We’re thinking a lot about recruitment this month as we’re looking for another employment law advisor to join our team. You can read more about that here
We often get asked by clients what the law says around recruitment. Other areas of employment law have fixed procedures that must be followed. Recruitment is different. There isn’t just one legally acceptable way to recruit a new employee. The important thing from a legal perspective is not to discriminate, directly or indirectly, in recruitment practices.
This means that you need to think carefully about job descriptions and criteria. For instance, you should normally steer clear of job titles or criteria that point towards a particular sex (e.g. advertise for waiting staff, not a waiter or waitress).
If certain criteria would be harder for people to meet because of a “protected characteristic” (age, sex, race, religious belief etc), think it through carefully before finalising the criteria. If you believe that you need someone of a certain protected characteristic, you should make clear in your recruitment literature why this is the case and assert that there is an occupational requirement that the post-holder must, for instance, be female or hold a particular religious belief.
While there are a variety of acceptable ways to recruit, this is the outline of a recruitment and selection procedure we normally advocate when advising clients:-
1. Start with the job description. Make sure it captures what the job will involve
2. Set criteria – what experience and skills will the person need to perform the duties contained in the job description?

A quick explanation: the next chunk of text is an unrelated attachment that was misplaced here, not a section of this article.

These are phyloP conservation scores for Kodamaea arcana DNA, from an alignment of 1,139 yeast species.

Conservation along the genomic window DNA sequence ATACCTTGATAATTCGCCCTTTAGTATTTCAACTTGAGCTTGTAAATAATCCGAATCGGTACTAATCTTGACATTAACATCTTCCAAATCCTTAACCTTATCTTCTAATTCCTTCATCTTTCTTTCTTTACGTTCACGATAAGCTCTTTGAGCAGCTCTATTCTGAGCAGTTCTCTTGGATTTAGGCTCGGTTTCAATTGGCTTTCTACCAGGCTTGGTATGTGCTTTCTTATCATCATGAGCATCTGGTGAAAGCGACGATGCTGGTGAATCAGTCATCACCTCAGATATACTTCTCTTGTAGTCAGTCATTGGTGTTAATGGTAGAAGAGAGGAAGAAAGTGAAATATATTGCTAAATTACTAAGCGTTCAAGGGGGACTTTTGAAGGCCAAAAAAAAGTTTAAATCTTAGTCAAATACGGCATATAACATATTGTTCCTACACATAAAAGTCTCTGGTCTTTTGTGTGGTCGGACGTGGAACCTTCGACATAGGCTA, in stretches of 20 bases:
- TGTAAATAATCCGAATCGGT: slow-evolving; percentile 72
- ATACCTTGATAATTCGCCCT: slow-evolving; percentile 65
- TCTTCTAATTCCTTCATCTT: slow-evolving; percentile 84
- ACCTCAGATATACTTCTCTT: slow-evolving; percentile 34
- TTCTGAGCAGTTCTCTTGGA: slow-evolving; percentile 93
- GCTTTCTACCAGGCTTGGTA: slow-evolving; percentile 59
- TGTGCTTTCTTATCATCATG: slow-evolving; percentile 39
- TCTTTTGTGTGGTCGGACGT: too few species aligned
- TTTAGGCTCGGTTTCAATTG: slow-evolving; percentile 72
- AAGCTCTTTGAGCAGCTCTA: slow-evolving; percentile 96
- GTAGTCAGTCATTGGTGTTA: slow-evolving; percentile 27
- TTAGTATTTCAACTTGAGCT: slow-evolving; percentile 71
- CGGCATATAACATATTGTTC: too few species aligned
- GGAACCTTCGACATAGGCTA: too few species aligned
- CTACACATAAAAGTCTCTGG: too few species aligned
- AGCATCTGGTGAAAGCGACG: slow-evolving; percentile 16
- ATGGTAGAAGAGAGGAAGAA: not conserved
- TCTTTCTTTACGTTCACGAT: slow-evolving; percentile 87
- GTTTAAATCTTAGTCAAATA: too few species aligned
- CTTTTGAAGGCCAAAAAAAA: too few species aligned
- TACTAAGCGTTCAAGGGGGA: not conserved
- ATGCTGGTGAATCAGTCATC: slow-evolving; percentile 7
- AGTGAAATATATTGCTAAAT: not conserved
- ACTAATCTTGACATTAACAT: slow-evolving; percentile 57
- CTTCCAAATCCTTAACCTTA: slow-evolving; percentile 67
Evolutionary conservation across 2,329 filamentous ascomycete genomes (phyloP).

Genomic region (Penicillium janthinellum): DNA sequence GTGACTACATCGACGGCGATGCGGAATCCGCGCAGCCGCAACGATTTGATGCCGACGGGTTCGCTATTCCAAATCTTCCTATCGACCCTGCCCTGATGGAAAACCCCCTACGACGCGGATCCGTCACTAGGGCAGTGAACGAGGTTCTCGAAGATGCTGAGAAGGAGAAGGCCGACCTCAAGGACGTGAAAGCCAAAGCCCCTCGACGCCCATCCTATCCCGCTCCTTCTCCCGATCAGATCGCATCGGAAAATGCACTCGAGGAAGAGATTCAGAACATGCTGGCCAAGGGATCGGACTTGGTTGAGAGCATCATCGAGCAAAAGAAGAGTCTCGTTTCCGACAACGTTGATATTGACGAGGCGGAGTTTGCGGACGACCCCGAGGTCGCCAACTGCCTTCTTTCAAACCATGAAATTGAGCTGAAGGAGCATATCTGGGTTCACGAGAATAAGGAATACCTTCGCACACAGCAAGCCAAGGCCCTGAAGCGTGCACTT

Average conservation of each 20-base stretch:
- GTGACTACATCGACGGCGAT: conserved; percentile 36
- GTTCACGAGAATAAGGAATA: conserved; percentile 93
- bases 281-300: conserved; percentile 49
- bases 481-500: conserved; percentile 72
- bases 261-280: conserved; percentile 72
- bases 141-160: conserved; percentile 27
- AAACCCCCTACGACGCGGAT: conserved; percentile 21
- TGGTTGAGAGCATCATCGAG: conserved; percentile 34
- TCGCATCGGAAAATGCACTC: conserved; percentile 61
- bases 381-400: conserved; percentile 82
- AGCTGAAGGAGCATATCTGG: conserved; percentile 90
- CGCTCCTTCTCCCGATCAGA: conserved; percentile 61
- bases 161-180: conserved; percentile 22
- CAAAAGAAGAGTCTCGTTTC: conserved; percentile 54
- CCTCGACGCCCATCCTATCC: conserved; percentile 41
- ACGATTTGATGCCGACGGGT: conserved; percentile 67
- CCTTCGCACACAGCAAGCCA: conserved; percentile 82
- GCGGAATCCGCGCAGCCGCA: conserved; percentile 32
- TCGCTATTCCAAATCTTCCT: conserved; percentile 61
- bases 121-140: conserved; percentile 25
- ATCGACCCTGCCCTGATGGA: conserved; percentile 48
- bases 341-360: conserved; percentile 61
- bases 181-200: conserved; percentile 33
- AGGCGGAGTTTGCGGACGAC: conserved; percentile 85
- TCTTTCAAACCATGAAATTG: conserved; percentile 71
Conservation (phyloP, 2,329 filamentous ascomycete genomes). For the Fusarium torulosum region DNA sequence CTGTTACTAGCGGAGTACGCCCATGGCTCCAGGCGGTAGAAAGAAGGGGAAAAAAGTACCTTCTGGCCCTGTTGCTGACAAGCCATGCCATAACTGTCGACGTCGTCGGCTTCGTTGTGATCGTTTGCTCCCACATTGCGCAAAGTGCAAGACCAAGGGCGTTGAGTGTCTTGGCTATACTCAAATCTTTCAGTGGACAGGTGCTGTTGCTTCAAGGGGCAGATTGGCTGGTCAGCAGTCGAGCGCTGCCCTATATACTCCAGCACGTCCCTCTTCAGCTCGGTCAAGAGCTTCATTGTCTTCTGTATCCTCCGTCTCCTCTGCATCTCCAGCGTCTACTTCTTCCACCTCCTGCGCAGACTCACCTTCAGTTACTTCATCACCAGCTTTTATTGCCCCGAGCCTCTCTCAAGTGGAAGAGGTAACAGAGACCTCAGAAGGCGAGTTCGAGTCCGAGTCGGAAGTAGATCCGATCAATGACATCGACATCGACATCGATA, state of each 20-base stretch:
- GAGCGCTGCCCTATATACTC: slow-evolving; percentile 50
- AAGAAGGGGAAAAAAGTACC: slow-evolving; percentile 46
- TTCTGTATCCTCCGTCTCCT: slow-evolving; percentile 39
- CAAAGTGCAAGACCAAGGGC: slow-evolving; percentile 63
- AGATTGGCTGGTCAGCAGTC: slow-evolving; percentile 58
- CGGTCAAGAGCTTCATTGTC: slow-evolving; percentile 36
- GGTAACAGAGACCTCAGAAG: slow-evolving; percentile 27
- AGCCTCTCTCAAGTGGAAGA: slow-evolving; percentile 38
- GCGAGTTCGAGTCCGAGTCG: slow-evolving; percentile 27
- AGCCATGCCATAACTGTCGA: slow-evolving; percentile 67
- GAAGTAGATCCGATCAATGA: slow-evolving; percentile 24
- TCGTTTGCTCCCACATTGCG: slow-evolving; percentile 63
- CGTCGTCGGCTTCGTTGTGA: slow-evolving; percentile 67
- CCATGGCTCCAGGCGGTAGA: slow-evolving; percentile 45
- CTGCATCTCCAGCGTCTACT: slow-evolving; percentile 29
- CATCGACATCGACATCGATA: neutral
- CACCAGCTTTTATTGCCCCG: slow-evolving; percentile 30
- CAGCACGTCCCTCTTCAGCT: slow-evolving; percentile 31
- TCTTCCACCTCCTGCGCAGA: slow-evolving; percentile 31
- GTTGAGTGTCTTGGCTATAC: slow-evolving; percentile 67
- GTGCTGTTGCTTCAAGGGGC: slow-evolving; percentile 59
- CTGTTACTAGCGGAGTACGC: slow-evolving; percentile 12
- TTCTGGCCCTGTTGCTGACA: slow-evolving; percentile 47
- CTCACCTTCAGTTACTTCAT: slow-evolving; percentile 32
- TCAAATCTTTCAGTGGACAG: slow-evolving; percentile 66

3. Advertise the position – in a variety of places – on job boards, your own social media channels etc
4. Send interested parties an application form (we prefer application forms to CVs for a few reasons that may be the subject of a future article so watch this space)
5. Short-list candidates. Be strict and don’t shortlist anyone who doesn’t demonstrate that they meet all the essential criteria
6. Interview your short-listed candidates – try to have a balanced interview panel in terms of age, gender and background if possible. Keep notes from the interview and keep a note of each interviewer’s scores for each candidate
7. Hold a second interview, if necessary – this could be a more informal chat or involve delivering a presentation
8. Make an offer to your preferred candidate. Your offer should be conditional upon receipt of satisfactory references and anything else appropriate to the role (e.g. clear criminal background check)
9. Once the conditions of the offer are met, confirm the commencement of the person’s employment
While there will be variations on this outline from case to case, following this format should give you the best chance of finding the right person for the role without it being open to challenge as discriminatory.
For advice on this or anything else to do with employing people, please contact us.